Intoxication by the pale grebe is extremely severe and in about 90% of cases without urgent medical attention leads to death. Any avid mushroom hunter needs to know not only how these mushrooms differ from similar edible drupes, but also the signs of poisoning, because only an urgent visit to the hospital can avoid dangerous consequences due to a mistake made.
The poisoning of the grebe is considered extremely dangerous because the tissues of this mushroom contain high levels of natural toxins belonging to the group of amanitins (amatoxins) and phalloidins. These substances have different rates of impact on the human body, but they both have a high degree of toxicity.
Freezing, boiling, pickling with vinegar, and drying only slightly reduces the concentration of poisonous substances in the tissues of the mushroom. Even a small amount of pale grebe poison ingested is enough to show signs of severe intoxication of the human body. Toxins contained in the mushroom have a negative effect on all systems, including they provoke:
- drop in glucose levels;
- metabolic disorders;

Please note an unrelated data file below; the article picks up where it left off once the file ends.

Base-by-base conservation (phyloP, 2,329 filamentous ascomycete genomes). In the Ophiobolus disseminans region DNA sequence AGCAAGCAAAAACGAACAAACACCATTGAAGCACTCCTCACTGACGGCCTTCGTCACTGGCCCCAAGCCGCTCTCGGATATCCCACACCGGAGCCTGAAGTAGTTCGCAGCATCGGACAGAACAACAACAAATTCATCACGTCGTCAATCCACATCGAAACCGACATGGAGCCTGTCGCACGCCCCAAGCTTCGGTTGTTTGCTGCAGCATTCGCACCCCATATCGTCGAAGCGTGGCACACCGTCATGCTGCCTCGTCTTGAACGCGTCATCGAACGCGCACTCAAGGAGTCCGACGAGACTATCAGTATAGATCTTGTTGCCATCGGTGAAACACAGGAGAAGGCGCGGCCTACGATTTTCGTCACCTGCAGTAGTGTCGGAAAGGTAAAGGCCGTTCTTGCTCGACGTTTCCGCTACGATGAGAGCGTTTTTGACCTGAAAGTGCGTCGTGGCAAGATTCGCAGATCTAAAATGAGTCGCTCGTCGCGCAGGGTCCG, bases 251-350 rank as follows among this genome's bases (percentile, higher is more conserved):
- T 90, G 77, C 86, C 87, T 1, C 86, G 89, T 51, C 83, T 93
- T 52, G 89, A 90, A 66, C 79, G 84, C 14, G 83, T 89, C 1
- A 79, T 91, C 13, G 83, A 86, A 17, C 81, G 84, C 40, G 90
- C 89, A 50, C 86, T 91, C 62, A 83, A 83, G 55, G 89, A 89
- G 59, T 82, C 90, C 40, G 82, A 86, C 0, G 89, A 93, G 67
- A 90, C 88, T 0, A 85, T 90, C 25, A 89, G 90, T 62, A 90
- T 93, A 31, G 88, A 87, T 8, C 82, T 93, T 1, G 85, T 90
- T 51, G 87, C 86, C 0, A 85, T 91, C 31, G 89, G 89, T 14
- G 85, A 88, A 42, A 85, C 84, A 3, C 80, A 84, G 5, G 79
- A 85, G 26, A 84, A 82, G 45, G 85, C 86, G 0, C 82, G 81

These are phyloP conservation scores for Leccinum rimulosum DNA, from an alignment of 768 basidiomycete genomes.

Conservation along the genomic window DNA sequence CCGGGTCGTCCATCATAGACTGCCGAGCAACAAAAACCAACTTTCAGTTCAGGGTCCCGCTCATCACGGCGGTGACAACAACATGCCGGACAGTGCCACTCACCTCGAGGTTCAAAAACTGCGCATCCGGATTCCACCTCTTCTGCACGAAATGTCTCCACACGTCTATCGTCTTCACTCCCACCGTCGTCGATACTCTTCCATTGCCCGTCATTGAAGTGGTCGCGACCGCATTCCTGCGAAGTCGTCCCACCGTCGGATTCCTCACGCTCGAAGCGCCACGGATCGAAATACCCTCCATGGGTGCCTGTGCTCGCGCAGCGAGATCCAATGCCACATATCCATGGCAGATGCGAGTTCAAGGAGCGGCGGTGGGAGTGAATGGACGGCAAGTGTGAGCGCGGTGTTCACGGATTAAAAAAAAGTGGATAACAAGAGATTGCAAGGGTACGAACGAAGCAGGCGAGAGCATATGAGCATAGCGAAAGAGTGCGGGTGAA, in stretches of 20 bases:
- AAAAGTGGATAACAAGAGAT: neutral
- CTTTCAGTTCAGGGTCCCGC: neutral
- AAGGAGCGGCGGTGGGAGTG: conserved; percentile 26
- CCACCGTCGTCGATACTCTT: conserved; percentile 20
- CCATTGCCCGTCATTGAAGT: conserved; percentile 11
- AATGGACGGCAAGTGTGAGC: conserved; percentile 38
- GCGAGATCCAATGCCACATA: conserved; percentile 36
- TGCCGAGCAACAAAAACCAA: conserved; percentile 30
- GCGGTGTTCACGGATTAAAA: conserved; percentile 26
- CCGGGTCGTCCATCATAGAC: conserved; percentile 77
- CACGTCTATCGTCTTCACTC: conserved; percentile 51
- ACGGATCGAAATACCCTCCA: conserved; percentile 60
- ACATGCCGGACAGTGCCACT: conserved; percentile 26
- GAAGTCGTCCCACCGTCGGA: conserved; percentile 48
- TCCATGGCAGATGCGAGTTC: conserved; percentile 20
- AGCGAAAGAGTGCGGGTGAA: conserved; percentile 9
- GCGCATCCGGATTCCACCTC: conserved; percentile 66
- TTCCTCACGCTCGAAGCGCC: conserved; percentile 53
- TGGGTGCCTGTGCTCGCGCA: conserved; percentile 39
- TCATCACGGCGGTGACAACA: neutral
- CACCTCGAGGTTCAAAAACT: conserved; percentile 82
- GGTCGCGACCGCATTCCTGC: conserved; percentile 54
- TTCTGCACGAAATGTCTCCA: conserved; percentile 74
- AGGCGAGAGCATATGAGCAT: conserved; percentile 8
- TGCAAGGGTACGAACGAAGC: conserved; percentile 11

- fatty degeneration of tissues;
- internal hemorrhages;
- cerebral edema;
- CNS damage.
The toxins contained in the pale grebe are almost not broken down in the intestine, so they go straight to the liver. The mushroom's venom has a destructive effect on liver cells, causing them to die off. Large amounts of toxic substances are released into the blood, leading to kidney damage. Severe poisoning can lead to complete failure of the liver and kidneys in a short time.
Signs of intoxication by the poison of the pale grebe do not begin to appear immediately. Their rate of increase depends on the amount of simultaneous ingestion of the mushroom and whether it entered the stomach cavity with or without a garnish. If the meal was abundant and the amount of pale grebes ingested is small, the symptoms may appear with a severe delay.
The first signs of poisoning appear after about 6 to 8 hours. Primary intoxication of the body is manifested by weakness and malaise. The next stage becomes an increase of acute signs of intoxication. These include:
- severe vomiting and nausea with admixture of bile;
- dry mouth;
- attacks of dizziness;
- decrease in urine excretion;
- leg cramps;
- BP decrease;
- visual impairment.
After that there is a period of imaginary improvement, but the toxin continues to spread through the body, so the condition of the kidneys and liver deteriorates rapidly.
Doctors call the next stage of poisoning a crisis stage. The following signs of poisoning increase:
- yellowing of the sclerae and skin;
- change in the color of urine to dark brown;
- Increasing signs of intestinal colic;
- severe diarrhea;
- the appearance of heaviness in the abdomen.
The severity of symptoms in the late stage of poisoning is critical. During this period, death often occurs due to severe deterioration of the patient's condition and the development of multiple organ failure.